National Museum of Ethnology
10-1 Senri Expo Park, Suita, Osaka 565-8511, Japan
A study of meat-eating
meat-eating, food culture, animal liberation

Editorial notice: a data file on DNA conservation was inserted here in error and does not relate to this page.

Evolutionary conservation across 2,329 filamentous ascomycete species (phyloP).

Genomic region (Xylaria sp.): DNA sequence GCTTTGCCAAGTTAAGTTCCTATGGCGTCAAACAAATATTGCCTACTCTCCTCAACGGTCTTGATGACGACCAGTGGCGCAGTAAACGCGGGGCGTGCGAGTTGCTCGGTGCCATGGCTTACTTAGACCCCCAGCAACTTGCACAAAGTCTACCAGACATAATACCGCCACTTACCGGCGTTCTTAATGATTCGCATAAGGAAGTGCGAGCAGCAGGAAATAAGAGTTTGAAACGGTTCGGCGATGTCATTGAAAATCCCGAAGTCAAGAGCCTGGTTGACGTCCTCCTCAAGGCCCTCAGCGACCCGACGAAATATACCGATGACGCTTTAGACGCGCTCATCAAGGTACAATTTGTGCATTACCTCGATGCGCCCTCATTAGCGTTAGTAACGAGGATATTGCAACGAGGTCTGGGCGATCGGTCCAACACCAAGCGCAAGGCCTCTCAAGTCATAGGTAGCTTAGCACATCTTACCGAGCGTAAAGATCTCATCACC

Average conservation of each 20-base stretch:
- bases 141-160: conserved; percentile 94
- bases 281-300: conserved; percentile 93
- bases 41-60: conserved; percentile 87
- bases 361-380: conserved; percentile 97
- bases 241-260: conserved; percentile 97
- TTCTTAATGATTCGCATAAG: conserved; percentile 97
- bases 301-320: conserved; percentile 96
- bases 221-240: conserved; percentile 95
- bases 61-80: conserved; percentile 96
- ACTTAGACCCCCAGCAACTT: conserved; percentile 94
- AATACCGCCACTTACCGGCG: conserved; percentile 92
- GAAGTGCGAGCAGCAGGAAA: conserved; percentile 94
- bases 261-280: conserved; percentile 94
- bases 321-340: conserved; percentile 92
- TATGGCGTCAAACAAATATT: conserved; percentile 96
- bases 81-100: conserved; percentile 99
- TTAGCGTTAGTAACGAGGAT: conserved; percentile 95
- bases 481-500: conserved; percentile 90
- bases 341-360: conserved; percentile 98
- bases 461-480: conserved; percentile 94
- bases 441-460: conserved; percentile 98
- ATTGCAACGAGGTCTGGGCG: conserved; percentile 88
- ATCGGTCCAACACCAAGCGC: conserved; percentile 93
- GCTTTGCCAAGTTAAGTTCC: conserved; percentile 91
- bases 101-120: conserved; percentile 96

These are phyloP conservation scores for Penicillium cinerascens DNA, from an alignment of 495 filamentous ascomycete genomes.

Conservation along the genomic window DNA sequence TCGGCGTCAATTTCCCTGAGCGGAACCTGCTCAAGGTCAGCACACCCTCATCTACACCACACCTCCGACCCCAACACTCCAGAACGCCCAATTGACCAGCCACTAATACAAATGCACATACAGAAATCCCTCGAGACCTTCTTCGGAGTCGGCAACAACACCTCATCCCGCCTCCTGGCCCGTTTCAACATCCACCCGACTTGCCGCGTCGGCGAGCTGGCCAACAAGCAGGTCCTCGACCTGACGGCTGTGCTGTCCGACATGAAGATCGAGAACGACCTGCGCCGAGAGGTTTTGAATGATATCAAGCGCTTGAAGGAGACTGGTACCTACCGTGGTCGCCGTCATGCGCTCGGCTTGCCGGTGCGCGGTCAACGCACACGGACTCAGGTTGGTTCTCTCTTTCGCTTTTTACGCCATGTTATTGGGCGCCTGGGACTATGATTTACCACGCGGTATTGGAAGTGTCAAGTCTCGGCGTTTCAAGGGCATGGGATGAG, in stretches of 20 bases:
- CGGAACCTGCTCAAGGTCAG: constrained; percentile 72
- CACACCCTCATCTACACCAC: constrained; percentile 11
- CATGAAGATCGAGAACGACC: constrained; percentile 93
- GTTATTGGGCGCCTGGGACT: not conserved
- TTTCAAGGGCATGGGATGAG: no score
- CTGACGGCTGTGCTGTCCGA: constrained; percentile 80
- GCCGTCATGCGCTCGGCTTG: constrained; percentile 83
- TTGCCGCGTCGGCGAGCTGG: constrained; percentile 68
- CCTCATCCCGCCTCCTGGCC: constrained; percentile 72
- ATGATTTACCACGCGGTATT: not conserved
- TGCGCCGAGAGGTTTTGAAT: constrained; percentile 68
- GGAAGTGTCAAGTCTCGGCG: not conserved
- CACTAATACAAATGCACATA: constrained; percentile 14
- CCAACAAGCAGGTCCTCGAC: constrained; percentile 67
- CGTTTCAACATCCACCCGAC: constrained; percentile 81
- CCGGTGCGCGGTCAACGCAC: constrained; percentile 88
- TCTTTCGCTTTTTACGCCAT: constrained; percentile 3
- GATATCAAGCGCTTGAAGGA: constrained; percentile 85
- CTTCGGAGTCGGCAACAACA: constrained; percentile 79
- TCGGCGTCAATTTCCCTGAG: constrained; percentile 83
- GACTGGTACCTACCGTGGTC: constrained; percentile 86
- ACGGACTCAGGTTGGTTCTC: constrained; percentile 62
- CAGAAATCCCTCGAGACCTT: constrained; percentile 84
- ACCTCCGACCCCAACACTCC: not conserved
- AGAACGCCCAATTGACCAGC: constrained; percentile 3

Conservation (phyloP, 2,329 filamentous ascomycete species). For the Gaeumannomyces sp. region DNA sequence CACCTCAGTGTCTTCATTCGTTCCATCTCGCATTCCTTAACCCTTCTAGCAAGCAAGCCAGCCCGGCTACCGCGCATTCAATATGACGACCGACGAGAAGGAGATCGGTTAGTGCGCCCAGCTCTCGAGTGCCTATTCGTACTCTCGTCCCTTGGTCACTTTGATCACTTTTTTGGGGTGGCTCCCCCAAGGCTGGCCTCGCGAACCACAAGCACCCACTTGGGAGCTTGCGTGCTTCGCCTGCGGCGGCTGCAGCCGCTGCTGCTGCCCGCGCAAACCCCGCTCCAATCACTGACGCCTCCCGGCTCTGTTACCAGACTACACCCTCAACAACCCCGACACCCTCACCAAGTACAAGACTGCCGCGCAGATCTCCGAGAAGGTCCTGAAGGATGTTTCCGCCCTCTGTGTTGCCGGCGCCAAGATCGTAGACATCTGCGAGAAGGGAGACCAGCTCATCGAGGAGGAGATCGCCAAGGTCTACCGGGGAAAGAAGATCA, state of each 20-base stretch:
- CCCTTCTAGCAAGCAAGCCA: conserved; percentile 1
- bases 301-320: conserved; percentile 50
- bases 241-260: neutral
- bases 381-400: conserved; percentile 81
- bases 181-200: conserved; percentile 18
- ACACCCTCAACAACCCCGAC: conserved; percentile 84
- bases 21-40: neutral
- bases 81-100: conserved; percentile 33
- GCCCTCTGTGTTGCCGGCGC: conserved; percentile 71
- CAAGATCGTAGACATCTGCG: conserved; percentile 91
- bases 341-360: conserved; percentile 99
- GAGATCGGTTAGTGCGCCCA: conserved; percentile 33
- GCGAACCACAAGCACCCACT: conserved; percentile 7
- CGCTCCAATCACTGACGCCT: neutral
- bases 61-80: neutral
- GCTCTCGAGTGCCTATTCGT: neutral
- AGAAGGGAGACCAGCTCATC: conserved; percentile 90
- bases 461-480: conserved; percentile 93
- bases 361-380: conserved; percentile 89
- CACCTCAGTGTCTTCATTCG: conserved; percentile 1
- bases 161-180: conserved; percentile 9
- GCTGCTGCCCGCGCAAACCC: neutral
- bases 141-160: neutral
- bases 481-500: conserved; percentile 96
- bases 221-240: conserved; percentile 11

The objective of this research is to focus on meat-eating as one of the elements in human food consumption, to examine the relationship between ecological adaptation and cultural status, and to explore the changing character of meat-eating in today’s consumer culture, including possible future trends. During human evolution, both meat and vegetables have been part of ecological adaptions, and their consumption has been shaped by cultural behavior reflecting social status. The use of meat for redistribution, sharing, and sacrifice, together with taboos and rules surrounding meat, all point to important social functions clarified by anthropology. Since the industrialization of the production and distribution of meat in the second half of the 20th century, meat-eating has become everyday in societies with advanced economies. Meanwhile, scenes of taking meat from animals have faded from everyday life. This is the social context in which, in Europe in particular, ethical movements exemplified by “Animal Liberation” have spurred a growing debate over animal rights and whether meat should be eaten at all. Most of this debate has, however, been framed by utilitarianism and duty discourses. The distinctive relationships between humans and animals in different societies and cultural traditions have not received the attention they deserve. Besides clarifying the tangled web of issues related to meat-eating, this research will also consider the proper role of meat in today’s global consumer society. It will also aim to bring a fresh viewpoint to the relationship between humanity and animals.